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Spongy-Looking Hyperion Tumbles Into View

July 12, 2005

JPL — Two new Cassini views of Saturn’s tumbling moon Hyperion offer the best looks yet at one of the icy, irregularly-shaped moons that orbit the giant, ringed planet.

The views were acquired between June 9 and June 11, 2005, during Cassini’s first brush with Hyperion.

Hyperion is decidedly non-spherical and its unusual shape is easy to see in the movie, which was acquired over the course of two and a half days. Jagged outlines visible on the moon’s surface are indicators of large impacts that have chipped away at its shape like a sculptor.

Preliminary estimates of its density show that Hyperion is only about 60 percent as dense as solid water ice, indicating that much of its interior (40 percent or more) must be empty space. This makes the moon more like an icy rubble pile than a solid body.

In both the movie and the 3D image, craters are visible on the moon’s surface down to the limit of resolution, about 1 kilometer (0.6 mile) per pixel. The fresh appearance of most of these craters, combined with their high spatial density, makes Hyperion look something like a sponge.

The moon’s spongy-looking exterior is an interesting coincidence, as much of Hyperion’s interior appears to consist of voids. Hyperion is close to the size limit where, like a child compacting a snowball, internal pressure due to the moon’s own gravity will begin to crush weak materials like ice, closing pore spaces and eventually creating a more nearly spherical shape.

The images used to create these views were obtained with Cassini’s narrow-angle camera at distances ranging from approximately 815,000 to 168,000 kilometers (506,000 to 104,000 miles) from Hyperion. Cassini will fly within 510 kilometers (317 miles) of Hyperion on Sept. 26, 2005.

The Cassini-Huygens mission is a cooperative project of NASA, the European Space Agency and the Italian Space Agency. The Jet Propulsion Laboratory, a division of the California Institute of Technology in Pasadena, manages the Cassini-Huygens mission for NASA’s Science Mission Directorate, Washington, D.C. The Cassini orbiter and its two onboard cameras were designed, developed and assembled at JPL. The imaging team is based at the Space Science Institute, Boulder, Colo.

Hyperion Movie

Play Quicktime movie showing Saturn’s moon Hyperion

This movie sequence provides the record of Cassini’s first close brush with Hyperion, Saturn’s chaotically tumbling moon. As the spacecraft whizzes past, Hyperion’s unusual shape is most apparent. The jagged outlines are indicators of large impacts chipping away at Hyperion’s shape as a sculptor does to marble.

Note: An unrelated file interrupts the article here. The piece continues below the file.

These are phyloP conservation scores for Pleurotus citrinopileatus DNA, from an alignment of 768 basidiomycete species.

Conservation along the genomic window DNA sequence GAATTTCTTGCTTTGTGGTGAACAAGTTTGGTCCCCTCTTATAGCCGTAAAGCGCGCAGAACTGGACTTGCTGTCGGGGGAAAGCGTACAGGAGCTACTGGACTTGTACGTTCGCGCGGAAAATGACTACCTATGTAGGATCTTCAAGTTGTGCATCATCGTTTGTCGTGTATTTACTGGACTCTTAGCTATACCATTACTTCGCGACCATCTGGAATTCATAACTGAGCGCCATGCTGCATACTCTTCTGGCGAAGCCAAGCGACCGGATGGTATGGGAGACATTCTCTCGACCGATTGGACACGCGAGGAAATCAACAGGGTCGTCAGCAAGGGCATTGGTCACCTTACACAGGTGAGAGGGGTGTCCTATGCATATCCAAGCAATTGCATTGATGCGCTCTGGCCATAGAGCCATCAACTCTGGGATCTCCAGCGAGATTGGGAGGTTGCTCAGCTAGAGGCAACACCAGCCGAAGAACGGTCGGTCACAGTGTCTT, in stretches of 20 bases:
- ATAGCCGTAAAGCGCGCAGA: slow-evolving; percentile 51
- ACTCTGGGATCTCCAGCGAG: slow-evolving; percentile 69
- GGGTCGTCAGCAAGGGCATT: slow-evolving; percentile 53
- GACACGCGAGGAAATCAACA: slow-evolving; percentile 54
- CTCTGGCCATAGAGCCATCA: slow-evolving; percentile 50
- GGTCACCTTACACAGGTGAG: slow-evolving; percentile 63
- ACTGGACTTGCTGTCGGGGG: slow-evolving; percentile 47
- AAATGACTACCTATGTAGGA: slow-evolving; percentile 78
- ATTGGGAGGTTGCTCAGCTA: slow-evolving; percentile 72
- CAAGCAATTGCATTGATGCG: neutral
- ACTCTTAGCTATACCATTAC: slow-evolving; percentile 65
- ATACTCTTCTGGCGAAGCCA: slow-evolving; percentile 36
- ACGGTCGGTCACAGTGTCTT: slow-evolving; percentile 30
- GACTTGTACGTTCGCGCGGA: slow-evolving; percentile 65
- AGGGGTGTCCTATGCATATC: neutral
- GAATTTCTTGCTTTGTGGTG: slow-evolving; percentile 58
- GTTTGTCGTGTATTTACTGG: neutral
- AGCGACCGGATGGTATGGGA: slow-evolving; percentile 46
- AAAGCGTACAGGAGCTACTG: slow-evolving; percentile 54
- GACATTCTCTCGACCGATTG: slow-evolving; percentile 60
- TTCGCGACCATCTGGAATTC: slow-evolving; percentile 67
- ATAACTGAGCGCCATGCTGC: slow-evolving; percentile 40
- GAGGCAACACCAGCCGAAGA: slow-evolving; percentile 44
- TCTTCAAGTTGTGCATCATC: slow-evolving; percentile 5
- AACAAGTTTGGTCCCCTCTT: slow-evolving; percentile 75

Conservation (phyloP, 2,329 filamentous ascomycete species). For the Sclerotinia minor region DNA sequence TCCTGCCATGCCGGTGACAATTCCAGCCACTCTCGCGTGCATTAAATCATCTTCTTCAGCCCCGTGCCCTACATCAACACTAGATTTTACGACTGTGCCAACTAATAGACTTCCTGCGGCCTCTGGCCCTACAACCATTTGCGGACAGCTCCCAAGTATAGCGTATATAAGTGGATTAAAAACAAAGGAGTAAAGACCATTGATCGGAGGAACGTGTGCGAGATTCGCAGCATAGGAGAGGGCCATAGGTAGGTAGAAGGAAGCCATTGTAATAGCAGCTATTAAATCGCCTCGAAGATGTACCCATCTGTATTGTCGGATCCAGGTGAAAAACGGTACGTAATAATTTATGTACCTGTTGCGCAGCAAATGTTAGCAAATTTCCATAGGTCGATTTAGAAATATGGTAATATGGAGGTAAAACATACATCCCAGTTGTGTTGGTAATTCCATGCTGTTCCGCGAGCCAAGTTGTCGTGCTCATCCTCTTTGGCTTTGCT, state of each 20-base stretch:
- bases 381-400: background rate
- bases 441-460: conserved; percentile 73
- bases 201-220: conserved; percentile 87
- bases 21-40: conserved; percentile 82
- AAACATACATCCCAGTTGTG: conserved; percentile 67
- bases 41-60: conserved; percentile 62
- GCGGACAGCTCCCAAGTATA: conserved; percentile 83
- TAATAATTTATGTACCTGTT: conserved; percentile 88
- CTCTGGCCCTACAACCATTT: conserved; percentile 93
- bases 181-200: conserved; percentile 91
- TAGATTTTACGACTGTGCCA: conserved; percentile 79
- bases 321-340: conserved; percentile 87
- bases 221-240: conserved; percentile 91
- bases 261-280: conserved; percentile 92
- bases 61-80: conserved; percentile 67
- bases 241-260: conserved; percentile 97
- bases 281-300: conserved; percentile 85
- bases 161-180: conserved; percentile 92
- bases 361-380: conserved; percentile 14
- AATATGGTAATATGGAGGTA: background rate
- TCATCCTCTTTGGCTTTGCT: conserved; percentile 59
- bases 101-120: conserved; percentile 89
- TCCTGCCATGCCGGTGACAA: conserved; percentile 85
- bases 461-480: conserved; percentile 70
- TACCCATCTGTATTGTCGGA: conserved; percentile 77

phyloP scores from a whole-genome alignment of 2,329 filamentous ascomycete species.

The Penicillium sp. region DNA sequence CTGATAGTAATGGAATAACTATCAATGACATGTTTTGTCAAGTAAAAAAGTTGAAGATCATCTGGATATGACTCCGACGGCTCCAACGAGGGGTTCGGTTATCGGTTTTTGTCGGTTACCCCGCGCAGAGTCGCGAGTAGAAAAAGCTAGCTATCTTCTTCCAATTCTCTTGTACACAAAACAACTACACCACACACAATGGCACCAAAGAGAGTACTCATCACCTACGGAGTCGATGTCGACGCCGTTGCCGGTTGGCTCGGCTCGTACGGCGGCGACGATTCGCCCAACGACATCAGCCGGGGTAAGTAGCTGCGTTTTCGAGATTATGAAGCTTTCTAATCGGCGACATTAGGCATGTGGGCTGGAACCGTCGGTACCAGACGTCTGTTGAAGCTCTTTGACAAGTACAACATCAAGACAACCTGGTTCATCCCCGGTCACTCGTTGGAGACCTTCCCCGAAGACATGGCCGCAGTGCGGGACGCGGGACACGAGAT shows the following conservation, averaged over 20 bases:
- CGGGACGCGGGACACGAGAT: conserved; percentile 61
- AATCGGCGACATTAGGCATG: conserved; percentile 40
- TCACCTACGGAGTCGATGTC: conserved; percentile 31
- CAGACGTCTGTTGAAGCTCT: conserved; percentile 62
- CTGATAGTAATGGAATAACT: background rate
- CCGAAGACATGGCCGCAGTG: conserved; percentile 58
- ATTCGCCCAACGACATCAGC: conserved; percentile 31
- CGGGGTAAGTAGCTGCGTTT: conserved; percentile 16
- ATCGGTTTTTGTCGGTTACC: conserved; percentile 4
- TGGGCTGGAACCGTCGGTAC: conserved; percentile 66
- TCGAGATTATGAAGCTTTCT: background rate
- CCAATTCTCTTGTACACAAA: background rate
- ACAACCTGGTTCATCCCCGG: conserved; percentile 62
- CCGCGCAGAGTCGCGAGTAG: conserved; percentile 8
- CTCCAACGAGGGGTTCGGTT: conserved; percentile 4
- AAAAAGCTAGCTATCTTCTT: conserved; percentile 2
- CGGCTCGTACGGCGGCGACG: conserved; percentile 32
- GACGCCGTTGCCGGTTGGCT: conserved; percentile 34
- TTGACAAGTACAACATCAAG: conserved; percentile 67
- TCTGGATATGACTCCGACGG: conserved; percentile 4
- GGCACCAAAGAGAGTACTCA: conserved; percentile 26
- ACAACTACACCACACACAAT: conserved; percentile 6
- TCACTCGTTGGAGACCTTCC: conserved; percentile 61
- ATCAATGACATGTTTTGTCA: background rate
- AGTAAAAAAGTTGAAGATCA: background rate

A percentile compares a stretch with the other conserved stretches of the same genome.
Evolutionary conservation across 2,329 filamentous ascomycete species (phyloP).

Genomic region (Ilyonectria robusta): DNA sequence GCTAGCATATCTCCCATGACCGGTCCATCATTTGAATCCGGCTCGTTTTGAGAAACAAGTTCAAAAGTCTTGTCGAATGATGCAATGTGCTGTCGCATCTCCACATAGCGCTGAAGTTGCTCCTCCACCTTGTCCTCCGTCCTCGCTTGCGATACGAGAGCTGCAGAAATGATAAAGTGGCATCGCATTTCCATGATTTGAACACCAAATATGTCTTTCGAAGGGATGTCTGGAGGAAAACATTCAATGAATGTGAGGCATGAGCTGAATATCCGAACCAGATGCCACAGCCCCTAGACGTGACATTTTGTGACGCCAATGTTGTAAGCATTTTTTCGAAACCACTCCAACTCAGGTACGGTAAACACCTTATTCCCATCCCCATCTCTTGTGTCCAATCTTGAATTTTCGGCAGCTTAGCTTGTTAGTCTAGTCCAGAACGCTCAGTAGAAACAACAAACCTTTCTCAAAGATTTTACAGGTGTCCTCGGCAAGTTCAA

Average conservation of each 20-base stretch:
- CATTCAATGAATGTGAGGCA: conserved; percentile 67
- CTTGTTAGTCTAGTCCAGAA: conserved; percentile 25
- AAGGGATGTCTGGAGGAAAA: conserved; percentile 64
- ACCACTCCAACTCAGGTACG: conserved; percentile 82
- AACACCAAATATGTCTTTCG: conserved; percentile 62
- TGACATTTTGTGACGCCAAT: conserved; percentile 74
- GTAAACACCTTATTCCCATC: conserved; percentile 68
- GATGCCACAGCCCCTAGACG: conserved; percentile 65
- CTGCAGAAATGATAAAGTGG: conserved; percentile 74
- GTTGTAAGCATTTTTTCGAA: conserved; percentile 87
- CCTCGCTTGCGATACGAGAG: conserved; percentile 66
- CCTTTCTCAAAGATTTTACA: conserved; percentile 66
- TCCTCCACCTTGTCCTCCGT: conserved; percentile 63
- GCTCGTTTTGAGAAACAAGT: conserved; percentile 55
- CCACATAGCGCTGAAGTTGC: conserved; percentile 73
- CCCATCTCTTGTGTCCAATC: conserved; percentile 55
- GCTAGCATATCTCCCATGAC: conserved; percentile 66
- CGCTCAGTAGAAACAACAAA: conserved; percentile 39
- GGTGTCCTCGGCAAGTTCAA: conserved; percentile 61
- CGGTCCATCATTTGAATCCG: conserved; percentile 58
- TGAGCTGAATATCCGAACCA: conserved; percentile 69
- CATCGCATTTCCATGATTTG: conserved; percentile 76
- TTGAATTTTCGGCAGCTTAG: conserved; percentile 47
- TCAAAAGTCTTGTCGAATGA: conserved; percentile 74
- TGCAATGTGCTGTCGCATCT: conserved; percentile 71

Hyperion’s irregular dimensions are 164 by 130 by 107 kilometers (102 by 81 by 66 miles).

These Cassini images are the best views yet of one of the large, low-density objects that orbit Saturn. Hyperion is close to the size limit where, like a child compacting a snowball, internal pressure due to the moon’s gravity will begin to crush weak materials like ice, closing pore spaces and eventually creating a more spherical shape.

However, this moon has a very irregular shape and preliminary estimates of its density show that it is only about 60 percent as dense as solid water ice. This suggests that much of its interior (40 percent or more) must be empty space.

The low density further suggests that Hyperion is mostly made of water ice, with a low rock and metal content. If the moon had significant higher density components, its implied porosity would be significantly higher than 50 percent. The dark material on the surface is therefore likely a minor component, possibly originating from impacts of dark material, as seen on Iapetus.

Hyperion’s elliptical orbit and irregular shape influence its chaotic tumbling. Further, because it is in a resonance orbit with the giant moon Titan, impact debris ejected with sufficient energy does not come to rest again on Hyperion. Instead, debris is tugged gravitationally into Titan’s orbit, where it impacts the large smoggy moon.

This series of 25 images was taken over a period of nearly two and a half days, between June 9 and June 11, 2005, as Cassini’s orbit took it close to Hyperion.

Cassini will have one close, targeted flyby of Hyperion on September 26, 2005.

At the beginning of the movie Cassini was approximately 815,000 kilometers (506,000 miles) from Hyperion; at the end, the spacecraft was 327,000 kilometers (203,000 miles) distant. The closest image was acquired from a distance of 168,000 kilometers (104,000 miles).

The images were taken using the narrow-angle camera and a spectral filter sensitive to ultraviolet wavelengths centered at 338 nanometers. Image scale ranges from 5 kilometers (3 miles) per pixel at most distant to 1 kilometer (0.6 mile) at best. The images have been enhanced to improve the visibility of surface features.

A stereo anaglyph (3D) image from this encounter is also available (see PIA06244).

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Spongy-Looking Hyperion Tumbles Into View


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